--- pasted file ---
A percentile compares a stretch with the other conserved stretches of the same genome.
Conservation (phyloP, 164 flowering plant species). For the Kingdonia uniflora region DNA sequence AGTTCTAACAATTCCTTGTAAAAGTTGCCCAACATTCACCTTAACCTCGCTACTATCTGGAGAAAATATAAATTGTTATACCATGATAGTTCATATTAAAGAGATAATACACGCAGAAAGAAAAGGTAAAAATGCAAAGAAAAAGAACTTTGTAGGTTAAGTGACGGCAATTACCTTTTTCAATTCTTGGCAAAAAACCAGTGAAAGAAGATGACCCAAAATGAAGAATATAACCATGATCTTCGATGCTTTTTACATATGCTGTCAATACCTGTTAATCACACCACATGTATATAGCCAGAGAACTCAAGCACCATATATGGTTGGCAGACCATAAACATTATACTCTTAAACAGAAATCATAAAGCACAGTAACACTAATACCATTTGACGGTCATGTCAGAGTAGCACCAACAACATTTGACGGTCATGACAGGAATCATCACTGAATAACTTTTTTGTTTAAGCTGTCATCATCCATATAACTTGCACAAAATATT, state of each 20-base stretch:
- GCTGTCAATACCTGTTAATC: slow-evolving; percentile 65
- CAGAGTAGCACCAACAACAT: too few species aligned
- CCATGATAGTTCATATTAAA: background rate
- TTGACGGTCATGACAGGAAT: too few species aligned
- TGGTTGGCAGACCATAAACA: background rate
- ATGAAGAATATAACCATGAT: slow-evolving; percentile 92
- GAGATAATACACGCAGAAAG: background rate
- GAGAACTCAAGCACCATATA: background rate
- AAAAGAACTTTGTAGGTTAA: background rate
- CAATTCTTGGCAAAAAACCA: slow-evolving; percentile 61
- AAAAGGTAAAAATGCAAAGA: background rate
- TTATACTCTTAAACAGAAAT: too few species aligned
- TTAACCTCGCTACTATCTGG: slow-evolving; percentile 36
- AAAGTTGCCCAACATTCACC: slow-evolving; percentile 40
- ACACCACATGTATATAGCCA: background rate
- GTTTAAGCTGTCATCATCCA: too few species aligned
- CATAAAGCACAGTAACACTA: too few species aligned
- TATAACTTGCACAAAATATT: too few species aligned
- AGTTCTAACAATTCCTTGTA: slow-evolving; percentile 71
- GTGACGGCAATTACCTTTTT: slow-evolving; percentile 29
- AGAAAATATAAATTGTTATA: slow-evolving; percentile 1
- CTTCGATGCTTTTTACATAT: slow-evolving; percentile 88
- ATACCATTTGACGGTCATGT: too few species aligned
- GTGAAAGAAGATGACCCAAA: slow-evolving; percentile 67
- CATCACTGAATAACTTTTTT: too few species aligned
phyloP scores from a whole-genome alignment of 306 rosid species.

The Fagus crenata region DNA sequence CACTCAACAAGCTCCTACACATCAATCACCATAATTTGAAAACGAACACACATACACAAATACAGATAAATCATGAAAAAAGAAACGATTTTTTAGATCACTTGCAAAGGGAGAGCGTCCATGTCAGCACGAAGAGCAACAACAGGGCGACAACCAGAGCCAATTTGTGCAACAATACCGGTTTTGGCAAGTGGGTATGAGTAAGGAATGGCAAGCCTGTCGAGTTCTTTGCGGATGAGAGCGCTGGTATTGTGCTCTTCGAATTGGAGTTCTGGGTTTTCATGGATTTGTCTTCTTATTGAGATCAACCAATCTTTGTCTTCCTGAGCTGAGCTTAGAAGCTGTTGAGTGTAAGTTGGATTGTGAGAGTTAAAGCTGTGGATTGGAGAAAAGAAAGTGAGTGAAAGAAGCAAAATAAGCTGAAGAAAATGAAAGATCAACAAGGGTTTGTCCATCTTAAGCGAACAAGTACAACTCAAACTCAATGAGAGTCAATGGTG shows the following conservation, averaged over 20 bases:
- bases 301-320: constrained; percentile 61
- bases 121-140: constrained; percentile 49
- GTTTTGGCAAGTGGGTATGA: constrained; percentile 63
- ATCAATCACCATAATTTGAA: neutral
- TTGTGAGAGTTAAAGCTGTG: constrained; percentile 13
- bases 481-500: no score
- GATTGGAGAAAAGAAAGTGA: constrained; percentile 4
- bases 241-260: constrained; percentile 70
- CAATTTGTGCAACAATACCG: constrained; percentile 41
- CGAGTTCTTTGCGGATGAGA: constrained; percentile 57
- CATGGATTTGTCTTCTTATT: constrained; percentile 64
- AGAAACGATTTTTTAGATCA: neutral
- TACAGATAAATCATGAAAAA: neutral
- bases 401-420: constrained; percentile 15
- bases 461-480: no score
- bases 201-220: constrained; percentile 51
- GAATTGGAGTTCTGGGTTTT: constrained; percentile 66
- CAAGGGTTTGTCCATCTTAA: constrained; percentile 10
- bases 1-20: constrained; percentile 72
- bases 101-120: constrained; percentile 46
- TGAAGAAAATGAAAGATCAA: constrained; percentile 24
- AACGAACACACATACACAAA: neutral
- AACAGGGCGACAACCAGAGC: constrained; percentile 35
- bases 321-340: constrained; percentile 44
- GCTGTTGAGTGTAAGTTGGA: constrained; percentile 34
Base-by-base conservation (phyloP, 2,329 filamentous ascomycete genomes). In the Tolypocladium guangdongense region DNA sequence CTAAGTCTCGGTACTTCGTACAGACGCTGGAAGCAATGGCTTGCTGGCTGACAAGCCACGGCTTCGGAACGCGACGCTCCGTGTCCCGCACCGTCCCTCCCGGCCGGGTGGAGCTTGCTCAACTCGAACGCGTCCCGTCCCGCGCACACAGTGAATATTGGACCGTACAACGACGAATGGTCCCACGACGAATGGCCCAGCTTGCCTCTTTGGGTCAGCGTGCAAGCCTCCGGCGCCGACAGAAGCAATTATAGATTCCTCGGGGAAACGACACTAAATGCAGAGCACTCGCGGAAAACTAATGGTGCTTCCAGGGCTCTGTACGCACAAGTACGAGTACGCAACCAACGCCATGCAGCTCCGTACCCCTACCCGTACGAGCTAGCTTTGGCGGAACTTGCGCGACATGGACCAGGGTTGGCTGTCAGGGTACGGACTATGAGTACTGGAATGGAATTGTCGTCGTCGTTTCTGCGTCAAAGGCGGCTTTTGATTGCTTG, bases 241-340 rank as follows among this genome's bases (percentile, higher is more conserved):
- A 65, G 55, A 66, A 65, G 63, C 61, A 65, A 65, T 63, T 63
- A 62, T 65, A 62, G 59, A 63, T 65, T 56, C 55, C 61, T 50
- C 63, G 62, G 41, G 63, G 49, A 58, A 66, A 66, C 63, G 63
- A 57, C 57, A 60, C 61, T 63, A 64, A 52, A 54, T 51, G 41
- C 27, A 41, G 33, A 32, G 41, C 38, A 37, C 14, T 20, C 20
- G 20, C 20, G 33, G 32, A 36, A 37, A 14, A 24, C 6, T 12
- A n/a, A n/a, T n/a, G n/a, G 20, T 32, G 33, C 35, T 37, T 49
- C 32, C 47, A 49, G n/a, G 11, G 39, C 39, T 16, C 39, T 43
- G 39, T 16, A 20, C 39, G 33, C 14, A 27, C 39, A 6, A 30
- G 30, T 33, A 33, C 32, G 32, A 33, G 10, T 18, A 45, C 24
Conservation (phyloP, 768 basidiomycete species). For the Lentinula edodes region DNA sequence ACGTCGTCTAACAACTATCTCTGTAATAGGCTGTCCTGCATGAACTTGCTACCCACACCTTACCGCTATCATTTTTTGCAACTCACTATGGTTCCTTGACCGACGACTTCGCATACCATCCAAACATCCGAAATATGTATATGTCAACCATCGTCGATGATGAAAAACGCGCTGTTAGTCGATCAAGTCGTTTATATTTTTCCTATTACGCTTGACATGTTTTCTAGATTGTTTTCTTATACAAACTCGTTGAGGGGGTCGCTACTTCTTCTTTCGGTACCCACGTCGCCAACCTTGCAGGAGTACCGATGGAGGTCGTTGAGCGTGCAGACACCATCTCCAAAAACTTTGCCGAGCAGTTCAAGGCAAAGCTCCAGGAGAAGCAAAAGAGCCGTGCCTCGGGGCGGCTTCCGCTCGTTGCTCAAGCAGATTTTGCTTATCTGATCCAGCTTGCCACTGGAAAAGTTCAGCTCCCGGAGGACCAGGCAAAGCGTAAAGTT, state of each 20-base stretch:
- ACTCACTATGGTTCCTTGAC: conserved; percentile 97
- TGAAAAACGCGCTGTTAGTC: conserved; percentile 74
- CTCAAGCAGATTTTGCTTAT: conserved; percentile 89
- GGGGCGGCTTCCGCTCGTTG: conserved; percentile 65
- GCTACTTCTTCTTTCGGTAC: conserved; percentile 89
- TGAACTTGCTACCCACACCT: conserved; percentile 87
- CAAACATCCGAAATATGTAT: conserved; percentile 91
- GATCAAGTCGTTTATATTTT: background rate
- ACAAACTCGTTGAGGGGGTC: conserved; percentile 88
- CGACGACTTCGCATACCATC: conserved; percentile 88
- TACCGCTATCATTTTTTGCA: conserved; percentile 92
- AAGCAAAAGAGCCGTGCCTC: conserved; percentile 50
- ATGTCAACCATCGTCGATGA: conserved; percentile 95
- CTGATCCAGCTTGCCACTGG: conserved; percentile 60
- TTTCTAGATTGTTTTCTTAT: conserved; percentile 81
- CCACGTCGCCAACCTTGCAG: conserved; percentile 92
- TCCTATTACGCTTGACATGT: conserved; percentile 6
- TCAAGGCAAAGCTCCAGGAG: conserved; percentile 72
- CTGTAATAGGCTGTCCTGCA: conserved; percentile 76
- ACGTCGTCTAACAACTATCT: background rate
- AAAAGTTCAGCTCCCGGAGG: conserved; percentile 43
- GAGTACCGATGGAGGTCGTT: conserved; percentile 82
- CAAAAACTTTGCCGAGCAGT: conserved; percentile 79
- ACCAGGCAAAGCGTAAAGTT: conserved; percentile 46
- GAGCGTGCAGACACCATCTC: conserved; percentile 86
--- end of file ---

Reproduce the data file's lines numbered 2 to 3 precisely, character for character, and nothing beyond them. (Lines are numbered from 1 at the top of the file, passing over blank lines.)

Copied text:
Conservation (phyloP, 164 flowering plant species). For the Kingdonia uniflora region DNA sequence AGTTCTAACAATTCCTTGTAAAAGTTGCCCAACATTCACCTTAACCTCGCTACTATCTGGAGAAAATATAAATTGTTATACCATGATAGTTCATATTAAAGAGATAATACACGCAGAAAGAAAAGGTAAAAATGCAAAGAAAAAGAACTTTGTAGGTTAAGTGACGGCAATTACCTTTTTCAATTCTTGGCAAAAAACCAGTGAAAGAAGATGACCCAAAATGAAGAATATAACCATGATCTTCGATGCTTTTTACATATGCTGTCAATACCTGTTAATCACACCACATGTATATAGCCAGAGAACTCAAGCACCATATATGGTTGGCAGACCATAAACATTATACTCTTAAACAGAAATCATAAAGCACAGTAACACTAATACCATTTGACGGTCATGTCAGAGTAGCACCAACAACATTTGACGGTCATGACAGGAATCATCACTGAATAACTTTTTTGTTTAAGCTGTCATCATCCATATAACTTGCACAAAATATT, state of each 20-base stretch:
- GCTGTCAATACCTGTTAATC: slow-evolving; percentile 65